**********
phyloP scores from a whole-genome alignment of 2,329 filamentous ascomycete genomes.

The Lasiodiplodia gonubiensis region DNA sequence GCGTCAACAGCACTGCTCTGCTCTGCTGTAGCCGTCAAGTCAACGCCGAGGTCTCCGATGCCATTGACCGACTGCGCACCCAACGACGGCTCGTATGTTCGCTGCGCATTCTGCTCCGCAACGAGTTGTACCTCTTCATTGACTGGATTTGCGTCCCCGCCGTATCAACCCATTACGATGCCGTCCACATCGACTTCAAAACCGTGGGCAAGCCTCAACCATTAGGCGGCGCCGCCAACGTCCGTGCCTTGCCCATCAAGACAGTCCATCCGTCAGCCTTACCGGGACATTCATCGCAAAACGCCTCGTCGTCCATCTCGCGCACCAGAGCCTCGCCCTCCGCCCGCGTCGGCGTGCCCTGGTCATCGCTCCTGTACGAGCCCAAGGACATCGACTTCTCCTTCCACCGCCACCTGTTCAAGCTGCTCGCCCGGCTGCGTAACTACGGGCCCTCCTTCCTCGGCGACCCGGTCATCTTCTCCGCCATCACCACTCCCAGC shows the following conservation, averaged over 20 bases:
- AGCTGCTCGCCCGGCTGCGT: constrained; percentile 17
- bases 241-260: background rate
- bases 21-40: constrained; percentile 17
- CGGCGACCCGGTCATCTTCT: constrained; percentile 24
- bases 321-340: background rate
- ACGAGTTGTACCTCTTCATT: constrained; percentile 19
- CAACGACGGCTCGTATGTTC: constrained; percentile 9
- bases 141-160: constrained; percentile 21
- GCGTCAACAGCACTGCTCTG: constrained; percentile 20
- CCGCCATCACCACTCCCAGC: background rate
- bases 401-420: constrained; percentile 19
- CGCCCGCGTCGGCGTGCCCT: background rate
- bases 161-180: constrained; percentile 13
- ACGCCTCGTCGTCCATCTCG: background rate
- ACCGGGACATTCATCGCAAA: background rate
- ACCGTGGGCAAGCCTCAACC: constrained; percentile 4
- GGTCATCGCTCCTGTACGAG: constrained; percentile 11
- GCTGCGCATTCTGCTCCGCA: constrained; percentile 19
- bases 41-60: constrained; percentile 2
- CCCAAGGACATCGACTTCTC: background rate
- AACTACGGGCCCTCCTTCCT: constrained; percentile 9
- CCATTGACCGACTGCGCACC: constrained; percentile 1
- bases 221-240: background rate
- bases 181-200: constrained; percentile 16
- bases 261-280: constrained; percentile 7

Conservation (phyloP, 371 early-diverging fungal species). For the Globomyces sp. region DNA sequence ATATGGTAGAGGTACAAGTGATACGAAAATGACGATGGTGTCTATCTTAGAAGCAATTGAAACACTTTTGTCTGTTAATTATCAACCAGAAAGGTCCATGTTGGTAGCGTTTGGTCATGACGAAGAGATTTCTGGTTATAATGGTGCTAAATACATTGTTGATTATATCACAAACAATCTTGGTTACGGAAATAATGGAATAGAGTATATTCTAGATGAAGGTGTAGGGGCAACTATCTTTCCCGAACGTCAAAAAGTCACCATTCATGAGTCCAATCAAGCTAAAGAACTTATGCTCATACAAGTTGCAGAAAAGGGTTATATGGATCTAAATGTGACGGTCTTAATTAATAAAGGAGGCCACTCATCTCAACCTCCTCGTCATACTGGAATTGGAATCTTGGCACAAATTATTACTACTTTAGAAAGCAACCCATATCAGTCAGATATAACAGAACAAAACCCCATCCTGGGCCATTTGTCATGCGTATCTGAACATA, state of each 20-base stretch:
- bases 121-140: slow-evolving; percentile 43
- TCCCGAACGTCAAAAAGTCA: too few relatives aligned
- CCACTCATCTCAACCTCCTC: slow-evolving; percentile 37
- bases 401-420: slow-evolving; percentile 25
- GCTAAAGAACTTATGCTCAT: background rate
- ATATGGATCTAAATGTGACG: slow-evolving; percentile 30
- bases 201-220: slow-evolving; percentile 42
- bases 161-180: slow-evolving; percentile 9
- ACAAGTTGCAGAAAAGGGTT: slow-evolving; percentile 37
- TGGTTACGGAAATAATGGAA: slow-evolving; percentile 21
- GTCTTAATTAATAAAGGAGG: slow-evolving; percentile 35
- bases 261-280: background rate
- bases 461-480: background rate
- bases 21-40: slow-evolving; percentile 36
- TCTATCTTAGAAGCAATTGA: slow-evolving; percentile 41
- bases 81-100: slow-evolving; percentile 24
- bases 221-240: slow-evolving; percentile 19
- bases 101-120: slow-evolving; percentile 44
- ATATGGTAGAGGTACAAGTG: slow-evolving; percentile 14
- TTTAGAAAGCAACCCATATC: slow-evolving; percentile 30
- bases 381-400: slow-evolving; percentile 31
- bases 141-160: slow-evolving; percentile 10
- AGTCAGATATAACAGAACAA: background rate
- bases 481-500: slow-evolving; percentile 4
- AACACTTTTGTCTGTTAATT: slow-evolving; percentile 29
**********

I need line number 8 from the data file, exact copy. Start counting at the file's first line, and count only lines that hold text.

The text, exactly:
- ACGAGTTGTACCTCTTCATT: constrained; percentile 19